Saturday, August 2, 2008
A Break in the Humidity
There was a welcome break in the heat and humidity today which made it the ideal day for some kennel work. Since our return from the winter season, there have been two kennels of Inuit Dogs side by side. This hasn't been working as hoped with occasional bickering between the bunch at the fence, creating unwanted stress in the kennel(and more so to the musher!). It was time to make a change and install additional fence panels to divide one large kennel into two smaller pens. Two of the laid back Hedlund Huskies would then be strategically placed in the new kennel between the bickering bunch with hopes of lowering the stress level.
The three hour long journey to retrieve the fence panels was done earlier in the week so they would be on site just in case there was a cool day for installation. Today was the day. The panels were lifted over the existing kennel walls and attached to the existing posts where fencing at one time existed, making for a much easier installation than it would have been if posts also had to be sunk. A trench was dug below each panel and down to the dig out wire. Silo blocks, which are flat paver-like cement blocks, collected from a nearby friend's farm were sunk in the trench to make certain no skinny little puppies (Zala) dig even the narrowest of holes and slide under to pay a visit to the neighboring kennel.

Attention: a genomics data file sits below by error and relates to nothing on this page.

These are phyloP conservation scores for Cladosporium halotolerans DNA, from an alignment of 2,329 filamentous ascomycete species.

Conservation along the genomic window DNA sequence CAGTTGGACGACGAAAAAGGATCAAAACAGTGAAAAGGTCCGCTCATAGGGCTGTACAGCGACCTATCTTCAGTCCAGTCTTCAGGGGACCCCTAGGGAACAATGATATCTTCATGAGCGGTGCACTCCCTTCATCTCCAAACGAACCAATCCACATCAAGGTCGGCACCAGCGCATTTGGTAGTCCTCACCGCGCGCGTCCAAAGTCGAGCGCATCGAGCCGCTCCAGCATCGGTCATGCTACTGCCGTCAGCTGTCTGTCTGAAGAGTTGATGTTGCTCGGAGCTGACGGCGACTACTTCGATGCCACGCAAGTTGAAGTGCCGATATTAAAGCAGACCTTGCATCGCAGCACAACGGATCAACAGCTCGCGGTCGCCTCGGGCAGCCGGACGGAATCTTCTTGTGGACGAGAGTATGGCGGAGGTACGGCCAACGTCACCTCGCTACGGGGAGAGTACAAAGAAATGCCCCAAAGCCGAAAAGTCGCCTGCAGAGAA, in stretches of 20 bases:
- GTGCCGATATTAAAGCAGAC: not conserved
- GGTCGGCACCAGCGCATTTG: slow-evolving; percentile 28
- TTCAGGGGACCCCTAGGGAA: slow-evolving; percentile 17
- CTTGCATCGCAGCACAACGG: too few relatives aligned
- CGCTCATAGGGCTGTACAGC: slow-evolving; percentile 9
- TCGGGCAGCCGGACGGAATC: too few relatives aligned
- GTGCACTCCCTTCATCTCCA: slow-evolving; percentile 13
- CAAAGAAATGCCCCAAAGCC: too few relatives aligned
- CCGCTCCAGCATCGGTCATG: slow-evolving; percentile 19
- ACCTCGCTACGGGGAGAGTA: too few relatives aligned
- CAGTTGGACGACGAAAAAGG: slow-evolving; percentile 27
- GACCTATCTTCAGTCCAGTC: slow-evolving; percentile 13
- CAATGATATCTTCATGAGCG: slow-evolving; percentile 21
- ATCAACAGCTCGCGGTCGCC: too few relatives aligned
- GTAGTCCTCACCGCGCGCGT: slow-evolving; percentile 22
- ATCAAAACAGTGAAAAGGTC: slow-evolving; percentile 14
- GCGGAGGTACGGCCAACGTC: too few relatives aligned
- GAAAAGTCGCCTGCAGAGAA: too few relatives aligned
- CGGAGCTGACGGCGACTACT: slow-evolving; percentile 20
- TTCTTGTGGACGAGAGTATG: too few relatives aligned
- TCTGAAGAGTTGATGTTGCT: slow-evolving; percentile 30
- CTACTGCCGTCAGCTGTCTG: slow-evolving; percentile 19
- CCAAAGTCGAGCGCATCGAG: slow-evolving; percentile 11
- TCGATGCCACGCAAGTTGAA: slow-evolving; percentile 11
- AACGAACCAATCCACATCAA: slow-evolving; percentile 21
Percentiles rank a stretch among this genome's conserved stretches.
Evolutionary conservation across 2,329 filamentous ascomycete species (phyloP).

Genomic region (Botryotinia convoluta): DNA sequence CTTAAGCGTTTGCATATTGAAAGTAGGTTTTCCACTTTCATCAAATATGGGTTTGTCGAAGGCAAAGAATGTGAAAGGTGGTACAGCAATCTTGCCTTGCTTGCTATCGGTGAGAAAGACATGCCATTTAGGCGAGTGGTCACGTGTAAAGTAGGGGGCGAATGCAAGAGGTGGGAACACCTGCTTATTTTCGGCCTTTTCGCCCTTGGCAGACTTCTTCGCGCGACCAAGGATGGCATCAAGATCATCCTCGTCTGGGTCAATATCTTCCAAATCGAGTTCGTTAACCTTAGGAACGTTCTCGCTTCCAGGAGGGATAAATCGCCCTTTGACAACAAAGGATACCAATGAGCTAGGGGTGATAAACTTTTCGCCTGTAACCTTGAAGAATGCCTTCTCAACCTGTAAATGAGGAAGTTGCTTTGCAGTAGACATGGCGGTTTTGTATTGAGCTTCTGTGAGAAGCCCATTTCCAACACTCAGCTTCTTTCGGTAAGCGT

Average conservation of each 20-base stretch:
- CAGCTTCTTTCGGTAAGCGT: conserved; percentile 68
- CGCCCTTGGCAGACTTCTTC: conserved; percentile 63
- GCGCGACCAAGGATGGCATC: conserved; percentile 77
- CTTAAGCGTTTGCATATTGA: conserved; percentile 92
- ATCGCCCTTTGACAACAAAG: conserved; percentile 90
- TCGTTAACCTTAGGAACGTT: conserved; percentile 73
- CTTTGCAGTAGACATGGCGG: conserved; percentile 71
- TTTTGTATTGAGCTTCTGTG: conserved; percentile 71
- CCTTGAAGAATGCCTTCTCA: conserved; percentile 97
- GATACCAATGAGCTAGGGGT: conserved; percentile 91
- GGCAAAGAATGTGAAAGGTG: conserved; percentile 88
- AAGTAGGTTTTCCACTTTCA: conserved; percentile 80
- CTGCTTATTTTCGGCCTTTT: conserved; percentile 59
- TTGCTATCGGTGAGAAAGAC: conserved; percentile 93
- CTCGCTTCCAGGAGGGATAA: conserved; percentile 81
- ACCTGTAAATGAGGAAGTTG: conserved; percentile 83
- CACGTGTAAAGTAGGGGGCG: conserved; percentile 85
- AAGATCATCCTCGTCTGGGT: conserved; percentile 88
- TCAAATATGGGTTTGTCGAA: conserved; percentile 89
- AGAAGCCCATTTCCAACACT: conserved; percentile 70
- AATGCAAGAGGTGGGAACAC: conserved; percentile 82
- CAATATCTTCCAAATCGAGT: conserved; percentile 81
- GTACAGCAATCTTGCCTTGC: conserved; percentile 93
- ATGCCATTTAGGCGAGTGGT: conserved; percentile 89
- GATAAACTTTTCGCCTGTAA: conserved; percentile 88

Phoenix and Journey are the first to test this pen. So far, there has been no bickering, only the play bark of Phoenix as he attempts to lighten up the "oldies" on one side of the fence with a few of his comedy acts. After that..........silence. Thank goodness.
When working with a group of sled dogs, there are never any clear cut rules - this is going to work or that will work. Its more like, let's try this and see how it works and if it doesn't then we'll try something different. Trial and error. For now, this is working. Let's now wait until Journey goes into heat and then we'll have to try something else!
This kennel management is one of the things I like about working with these wonderful creatures. There is always something new to learn and always change and adaptation to new circumstances or events. It keeps both dogs and musher on their toes and there is never a dull moment.